Yorkshire Chess History
UK Census Information
Information in UK censuses is subject to copyright owned by The National Archives. Use of such information is allowed, indeed encouraged, in accordance with the Open Government Licence (http://www.nationalarchives.gov.uk/doc/open-government-licence/open-government-licence.htm) within whose scope UK census information falls.
Census Sources for This Website
Sources of Census Data in General
Census information is often available in local studies libraries, usually on microfiche, and is also made available on-line by The National Archives via various partners. For the 1841 to 1891 decennial censuses the “partner” is Ancestry.co.uk, for 1901 it is 1901censusonline.com, and for 1911 it is Findmypast.com. See http://www.nationalarchives.gov.uk/records/census-records.htm. In practice, Ancestry.co.uk and Findmypast.com provide access to all available years’ censuses.
Generally speaking, access to Ancestry.co.uk and Findmypast.com involves paying some sort of subscription. In practice, public libraries with public computer access tend to have a subscription to one or other site, so if you have computer access at your local library then you can in such cases access one or other site free of cost.
Often local history societies have a website which carries copies of census data for a locality, and numerous individuals have person family-history websites which reproduce census data on family members. Thus “Googling” a name can throw up census data, but such cases are exceptional.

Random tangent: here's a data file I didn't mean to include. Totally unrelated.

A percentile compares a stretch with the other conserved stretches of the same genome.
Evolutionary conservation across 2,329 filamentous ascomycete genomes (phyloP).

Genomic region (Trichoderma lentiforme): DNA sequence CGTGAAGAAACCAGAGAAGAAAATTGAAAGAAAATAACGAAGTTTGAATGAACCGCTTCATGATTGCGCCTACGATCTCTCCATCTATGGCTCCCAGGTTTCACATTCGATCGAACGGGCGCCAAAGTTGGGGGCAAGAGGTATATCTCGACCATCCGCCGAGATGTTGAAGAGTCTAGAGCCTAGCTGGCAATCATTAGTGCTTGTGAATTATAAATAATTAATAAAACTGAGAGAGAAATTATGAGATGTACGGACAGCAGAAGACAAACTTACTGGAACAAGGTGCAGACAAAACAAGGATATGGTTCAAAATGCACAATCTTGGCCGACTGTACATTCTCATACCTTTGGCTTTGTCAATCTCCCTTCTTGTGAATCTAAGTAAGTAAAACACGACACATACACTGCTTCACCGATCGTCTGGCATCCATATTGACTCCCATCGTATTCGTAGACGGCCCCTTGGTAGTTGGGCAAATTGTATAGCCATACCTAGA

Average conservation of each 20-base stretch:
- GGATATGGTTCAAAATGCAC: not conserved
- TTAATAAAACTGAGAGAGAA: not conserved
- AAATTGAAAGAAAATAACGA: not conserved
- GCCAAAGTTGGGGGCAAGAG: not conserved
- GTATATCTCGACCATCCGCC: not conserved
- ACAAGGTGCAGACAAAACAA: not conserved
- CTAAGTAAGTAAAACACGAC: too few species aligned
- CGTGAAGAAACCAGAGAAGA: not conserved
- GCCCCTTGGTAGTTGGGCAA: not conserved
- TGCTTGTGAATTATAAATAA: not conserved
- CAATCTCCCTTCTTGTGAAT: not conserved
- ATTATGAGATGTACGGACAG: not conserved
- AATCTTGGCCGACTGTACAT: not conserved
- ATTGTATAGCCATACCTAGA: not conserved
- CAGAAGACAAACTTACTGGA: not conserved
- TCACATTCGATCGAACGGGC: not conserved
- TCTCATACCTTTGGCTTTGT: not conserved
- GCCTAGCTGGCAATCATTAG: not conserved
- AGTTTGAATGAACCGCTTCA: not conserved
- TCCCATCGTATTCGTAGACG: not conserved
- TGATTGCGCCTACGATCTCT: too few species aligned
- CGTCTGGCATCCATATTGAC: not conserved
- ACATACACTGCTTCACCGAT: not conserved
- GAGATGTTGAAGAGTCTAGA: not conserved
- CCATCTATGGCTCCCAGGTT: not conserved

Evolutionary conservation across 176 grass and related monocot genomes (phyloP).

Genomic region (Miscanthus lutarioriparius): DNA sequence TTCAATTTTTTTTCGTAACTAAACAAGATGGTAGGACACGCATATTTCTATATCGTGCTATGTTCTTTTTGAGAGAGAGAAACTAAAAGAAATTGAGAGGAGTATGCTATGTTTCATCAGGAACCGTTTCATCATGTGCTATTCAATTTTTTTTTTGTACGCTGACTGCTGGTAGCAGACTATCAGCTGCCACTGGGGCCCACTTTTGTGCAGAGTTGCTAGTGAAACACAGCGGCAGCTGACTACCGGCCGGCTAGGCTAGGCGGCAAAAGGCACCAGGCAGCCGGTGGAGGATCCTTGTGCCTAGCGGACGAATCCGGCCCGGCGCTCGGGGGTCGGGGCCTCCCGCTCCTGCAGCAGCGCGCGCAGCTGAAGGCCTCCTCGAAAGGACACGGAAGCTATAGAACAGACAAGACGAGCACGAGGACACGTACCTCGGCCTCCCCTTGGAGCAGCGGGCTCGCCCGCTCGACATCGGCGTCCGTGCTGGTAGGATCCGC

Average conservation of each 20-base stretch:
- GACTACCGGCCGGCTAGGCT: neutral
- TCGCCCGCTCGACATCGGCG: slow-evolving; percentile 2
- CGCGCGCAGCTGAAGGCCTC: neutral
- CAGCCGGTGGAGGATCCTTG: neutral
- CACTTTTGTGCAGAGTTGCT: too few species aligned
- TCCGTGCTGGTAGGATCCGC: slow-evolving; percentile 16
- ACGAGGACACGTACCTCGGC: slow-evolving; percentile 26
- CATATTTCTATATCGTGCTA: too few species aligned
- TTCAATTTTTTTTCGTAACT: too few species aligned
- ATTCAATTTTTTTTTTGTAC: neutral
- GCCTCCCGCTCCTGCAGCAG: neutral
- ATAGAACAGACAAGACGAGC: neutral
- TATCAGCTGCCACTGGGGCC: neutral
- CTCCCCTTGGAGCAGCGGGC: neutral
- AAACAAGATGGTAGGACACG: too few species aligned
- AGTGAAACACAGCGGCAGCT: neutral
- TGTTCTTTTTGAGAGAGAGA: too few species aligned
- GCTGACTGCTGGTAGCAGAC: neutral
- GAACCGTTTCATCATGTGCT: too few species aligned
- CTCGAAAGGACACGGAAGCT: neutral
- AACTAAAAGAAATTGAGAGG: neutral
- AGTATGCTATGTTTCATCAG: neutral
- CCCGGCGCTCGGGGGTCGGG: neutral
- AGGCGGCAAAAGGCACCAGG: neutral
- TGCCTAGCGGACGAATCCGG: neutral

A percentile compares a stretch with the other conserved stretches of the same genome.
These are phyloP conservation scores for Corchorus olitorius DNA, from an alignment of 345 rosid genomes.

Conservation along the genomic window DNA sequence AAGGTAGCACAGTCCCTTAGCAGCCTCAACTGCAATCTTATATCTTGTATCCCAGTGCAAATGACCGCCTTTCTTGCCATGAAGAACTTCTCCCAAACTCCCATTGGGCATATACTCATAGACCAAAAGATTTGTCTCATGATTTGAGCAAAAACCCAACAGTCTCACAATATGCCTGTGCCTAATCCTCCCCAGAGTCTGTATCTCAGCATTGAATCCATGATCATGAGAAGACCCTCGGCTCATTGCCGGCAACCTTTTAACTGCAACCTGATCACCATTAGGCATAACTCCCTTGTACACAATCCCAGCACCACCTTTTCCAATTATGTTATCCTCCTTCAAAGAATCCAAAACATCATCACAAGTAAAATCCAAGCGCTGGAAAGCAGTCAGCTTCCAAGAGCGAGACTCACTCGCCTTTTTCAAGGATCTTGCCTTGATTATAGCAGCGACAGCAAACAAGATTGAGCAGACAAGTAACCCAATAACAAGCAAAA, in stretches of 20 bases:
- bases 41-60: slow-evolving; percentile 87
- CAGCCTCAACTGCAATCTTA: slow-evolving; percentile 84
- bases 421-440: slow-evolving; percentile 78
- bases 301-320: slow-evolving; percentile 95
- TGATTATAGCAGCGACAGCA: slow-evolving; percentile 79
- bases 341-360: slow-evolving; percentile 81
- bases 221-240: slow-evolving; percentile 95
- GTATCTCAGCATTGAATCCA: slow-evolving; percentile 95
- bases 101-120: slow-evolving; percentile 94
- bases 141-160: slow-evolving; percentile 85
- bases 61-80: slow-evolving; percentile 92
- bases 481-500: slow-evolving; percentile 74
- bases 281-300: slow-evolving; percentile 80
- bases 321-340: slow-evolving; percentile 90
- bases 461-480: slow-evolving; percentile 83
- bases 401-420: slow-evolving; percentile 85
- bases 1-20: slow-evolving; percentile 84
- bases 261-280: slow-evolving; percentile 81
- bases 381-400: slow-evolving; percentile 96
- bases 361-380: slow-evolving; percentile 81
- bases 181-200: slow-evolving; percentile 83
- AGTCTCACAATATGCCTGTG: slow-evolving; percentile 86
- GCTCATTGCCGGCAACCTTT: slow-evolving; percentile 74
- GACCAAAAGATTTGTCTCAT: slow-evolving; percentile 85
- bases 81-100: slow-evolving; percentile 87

Cursive handwriting is notoriously difficult to decipher, sometimes. Initials are especially subject to misreading. “S”, “I”, “J” and “T”, for instance, are often confused, all being sometimes written as a roughly vertical stroke with vague wiggly bits at each end. This transcription problem used to produce errors in newspapers, as they where composited from handwritten articles. In the case of census data, the same problems mean that searching on-line databases can fail to find things because of such transcription errors affecting the transcribed data which is searched.
Luckily, images of the original documents concerned can be read on the above-mentioned websites, allowing one to make one’s own interpretation of initials, street names and places of birth, which are often manifestly wrong in the transcribed data.
Census information in this website should not be taken as an exact statement of what is contained in the census record, but should be taken as the writer’s reading and interpretation of the census record.